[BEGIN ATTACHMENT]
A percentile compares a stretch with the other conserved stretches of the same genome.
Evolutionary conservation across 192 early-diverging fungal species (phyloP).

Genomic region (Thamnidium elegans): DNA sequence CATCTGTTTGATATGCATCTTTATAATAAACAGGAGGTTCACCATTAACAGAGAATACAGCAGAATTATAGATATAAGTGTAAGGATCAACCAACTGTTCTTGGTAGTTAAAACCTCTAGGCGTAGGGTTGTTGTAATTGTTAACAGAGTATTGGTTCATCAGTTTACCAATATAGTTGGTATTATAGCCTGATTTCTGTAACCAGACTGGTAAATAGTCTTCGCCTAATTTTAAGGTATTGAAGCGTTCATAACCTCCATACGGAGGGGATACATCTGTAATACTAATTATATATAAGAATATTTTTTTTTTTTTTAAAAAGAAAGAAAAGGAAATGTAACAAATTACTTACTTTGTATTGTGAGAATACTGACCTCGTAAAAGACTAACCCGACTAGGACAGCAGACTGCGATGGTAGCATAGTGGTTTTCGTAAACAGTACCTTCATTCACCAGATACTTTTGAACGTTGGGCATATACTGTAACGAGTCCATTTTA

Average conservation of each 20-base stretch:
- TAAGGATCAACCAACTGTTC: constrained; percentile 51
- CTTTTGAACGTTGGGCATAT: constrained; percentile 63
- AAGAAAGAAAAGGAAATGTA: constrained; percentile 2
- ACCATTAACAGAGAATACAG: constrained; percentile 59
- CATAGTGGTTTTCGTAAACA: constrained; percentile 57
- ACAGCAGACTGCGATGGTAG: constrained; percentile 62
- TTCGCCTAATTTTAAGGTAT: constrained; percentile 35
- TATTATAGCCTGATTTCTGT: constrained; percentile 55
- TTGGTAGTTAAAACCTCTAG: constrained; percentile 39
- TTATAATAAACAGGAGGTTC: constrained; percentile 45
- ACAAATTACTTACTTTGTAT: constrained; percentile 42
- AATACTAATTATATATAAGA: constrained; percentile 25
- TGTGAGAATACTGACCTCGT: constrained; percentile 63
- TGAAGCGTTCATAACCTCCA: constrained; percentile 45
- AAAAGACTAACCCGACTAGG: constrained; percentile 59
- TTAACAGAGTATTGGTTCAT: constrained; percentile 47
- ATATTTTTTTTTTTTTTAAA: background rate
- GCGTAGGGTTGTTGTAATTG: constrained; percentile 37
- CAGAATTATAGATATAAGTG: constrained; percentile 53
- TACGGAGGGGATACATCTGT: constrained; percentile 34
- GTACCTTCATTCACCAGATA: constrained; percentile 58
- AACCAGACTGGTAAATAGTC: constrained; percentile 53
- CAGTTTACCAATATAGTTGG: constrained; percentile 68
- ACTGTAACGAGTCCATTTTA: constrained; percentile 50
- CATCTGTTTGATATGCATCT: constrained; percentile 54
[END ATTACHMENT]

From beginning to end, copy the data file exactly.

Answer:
A percentile compares a stretch with the other conserved stretches of the same genome.
Evolutionary conservation across 192 early-diverging fungal species (phyloP).

Genomic region (Thamnidium elegans): DNA sequence CATCTGTTTGATATGCATCTTTATAATAAACAGGAGGTTCACCATTAACAGAGAATACAGCAGAATTATAGATATAAGTGTAAGGATCAACCAACTGTTCTTGGTAGTTAAAACCTCTAGGCGTAGGGTTGTTGTAATTGTTAACAGAGTATTGGTTCATCAGTTTACCAATATAGTTGGTATTATAGCCTGATTTCTGTAACCAGACTGGTAAATAGTCTTCGCCTAATTTTAAGGTATTGAAGCGTTCATAACCTCCATACGGAGGGGATACATCTGTAATACTAATTATATATAAGAATATTTTTTTTTTTTTTAAAAAGAAAGAAAAGGAAATGTAACAAATTACTTACTTTGTATTGTGAGAATACTGACCTCGTAAAAGACTAACCCGACTAGGACAGCAGACTGCGATGGTAGCATAGTGGTTTTCGTAAACAGTACCTTCATTCACCAGATACTTTTGAACGTTGGGCATATACTGTAACGAGTCCATTTTA

Average conservation of each 20-base stretch:
- TAAGGATCAACCAACTGTTC: constrained; percentile 51
- CTTTTGAACGTTGGGCATAT: constrained; percentile 63
- AAGAAAGAAAAGGAAATGTA: constrained; percentile 2
- ACCATTAACAGAGAATACAG: constrained; percentile 59
- CATAGTGGTTTTCGTAAACA: constrained; percentile 57
- ACAGCAGACTGCGATGGTAG: constrained; percentile 62
- TTCGCCTAATTTTAAGGTAT: constrained; percentile 35
- TATTATAGCCTGATTTCTGT: constrained; percentile 55
- TTGGTAGTTAAAACCTCTAG: constrained; percentile 39
- TTATAATAAACAGGAGGTTC: constrained; percentile 45
- ACAAATTACTTACTTTGTAT: constrained; percentile 42
- AATACTAATTATATATAAGA: constrained; percentile 25
- TGTGAGAATACTGACCTCGT: constrained; percentile 63
- TGAAGCGTTCATAACCTCCA: constrained; percentile 45
- AAAAGACTAACCCGACTAGG: constrained; percentile 59
- TTAACAGAGTATTGGTTCAT: constrained; percentile 47
- ATATTTTTTTTTTTTTTAAA: background rate
- GCGTAGGGTTGTTGTAATTG: constrained; percentile 37
- CAGAATTATAGATATAAGTG: constrained; percentile 53
- TACGGAGGGGATACATCTGT: constrained; percentile 34
- GTACCTTCATTCACCAGATA: constrained; percentile 58
- AACCAGACTGGTAAATAGTC: constrained; percentile 53
- CAGTTTACCAATATAGTTGG: constrained; percentile 68
- ACTGTAACGAGTCCATTTTA: constrained; percentile 50
- CATCTGTTTGATATGCATCT: constrained; percentile 54